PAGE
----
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Recent Race Results

3rd, Joe Martin Road Race
Marcos Lazzarotto, Cat 1/2
4th, Page County Road Race
Jameson Ribbens, Cat 2/3
4th Carl Dolan Criterium
Bill Gros, 45+
3rd, NoDa Criterium
Greg Wittwer, Cat 2/3
3rd, River Falls Road Race
Marcos Lazzarotto, P/1/2

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Marcos’s trip to Joe Martin yielded 3rd on Friday’s Road Race, 7th overall in the 1/2 field

 

As Marcos chases his dream of becoming a professional cyclist, he identified Joe Martin Stage Race in Arkansas as having great potential for him to impress. The racing resumed on Thursday with a 2.5 mile uphill time trial, followed by a 112 mile road race on Friday, a 94 mile road race on Saturday and finally a 50 minute downtown Criterium on Sunday.

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(If you know the source, please comment so we can give credit)

Marcos was very pleased with his performance on the time trial as he nailed 380watts for 9:24 which is very good for his lightweight frame. He was surprised to find that his performance only put him at 28th/112 and 52 seconds down from the leader. This wasn’t what he expected, but not a bad result regardless. It was clear that he was racing against a very good field.

Knowing that the long stages were going to suit his abilities perfectly, he prepared well for Friday’s 112 mile stage and was ready to deliver. With rain following the peloton all day and temperatures lingering around 45F, racing was nothing short of miserable.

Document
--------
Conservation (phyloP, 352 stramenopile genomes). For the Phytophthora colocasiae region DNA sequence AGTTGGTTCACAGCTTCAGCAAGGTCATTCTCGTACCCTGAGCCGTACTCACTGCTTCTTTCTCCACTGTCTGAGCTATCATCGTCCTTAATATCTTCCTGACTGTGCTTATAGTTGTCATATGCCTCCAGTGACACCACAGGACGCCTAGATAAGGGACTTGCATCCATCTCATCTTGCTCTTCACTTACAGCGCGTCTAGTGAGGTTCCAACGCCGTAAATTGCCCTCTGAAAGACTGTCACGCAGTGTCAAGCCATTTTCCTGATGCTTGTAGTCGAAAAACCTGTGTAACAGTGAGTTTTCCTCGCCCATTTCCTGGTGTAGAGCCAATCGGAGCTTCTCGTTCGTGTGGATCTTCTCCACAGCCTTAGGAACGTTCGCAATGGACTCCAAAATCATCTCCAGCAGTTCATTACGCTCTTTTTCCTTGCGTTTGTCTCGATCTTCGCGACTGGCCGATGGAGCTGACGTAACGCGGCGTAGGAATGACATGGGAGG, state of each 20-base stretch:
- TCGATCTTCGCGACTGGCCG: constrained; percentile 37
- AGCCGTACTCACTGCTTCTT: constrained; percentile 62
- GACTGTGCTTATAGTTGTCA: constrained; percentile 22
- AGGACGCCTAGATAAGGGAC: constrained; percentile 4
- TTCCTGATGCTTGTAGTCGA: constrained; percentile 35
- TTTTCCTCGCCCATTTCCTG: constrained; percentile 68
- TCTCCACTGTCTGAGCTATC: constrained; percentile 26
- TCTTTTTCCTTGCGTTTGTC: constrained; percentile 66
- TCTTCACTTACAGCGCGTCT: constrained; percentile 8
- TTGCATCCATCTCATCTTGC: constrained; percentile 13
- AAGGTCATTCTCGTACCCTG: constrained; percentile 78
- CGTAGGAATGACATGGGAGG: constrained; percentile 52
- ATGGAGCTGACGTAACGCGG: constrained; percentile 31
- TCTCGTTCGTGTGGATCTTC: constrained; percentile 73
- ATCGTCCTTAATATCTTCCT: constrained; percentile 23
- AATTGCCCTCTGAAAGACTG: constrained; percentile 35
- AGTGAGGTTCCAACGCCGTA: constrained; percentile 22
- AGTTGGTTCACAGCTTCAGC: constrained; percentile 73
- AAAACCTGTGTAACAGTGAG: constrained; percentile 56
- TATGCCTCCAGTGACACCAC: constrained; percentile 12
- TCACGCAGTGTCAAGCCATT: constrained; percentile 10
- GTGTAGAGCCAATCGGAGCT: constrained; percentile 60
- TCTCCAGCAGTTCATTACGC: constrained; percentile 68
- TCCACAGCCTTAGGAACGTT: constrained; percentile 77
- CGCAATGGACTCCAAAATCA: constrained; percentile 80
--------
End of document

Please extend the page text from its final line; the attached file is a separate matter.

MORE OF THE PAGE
With a breakaway of 4 gaining upwards of 3 minutes on the field and still 60 miles to go, Marcos went on the attack. Surprisingly, no one followed, but instead the field allowed him to gain over 1 minute and straddle between the field and the breakaway for several miles.

Eventually a group of about 6 riders bridged up to Marcos – for his rescue we might add – and the group rolled along until they caught all but the race leader that had attacked the breakaway with over 40 miles to go. At this point Marcos found himself in great position as he had plenty of energy left in the tank and no responsibility to work in the break.

Minute details aside, within 5km of the finish fireworks started and Marcos found himself sprinting over and over to ensure he was on the correct side of the splits. Coming towards the last corner around 6th wheel, Marcos got gapped before he realized that he had the most speed left in the legs, coming just short of the sprint winner for 3rd place overall.¬†He’d later learn that this placed him 4th in the General Classification.

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Extremely happy with the result, he knew that it would be hard to protect his general classification position the next day as strong teams would be attacking him as the solo Integrated rider. The prediction was correct – with foggy conditions, it was very easy for breakaways to get out of sight and a move of 4 took off early in the race. Later another 6 went up the road and Marcos found himself chasing to cut his losses.

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With the help of the current race leader and a couple unrepresented teams, they were able to bring back the group of 6, but the 4 winners would go on to bump Marcos to 8th overall despite finishing with the group for 16th in the stage:

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Sunday’s race was on an amazing 1.2 mile course in Downtown Fayetteville. More amazing was that Marcos got a call-up and a chance to change the way he raced criteriums for good.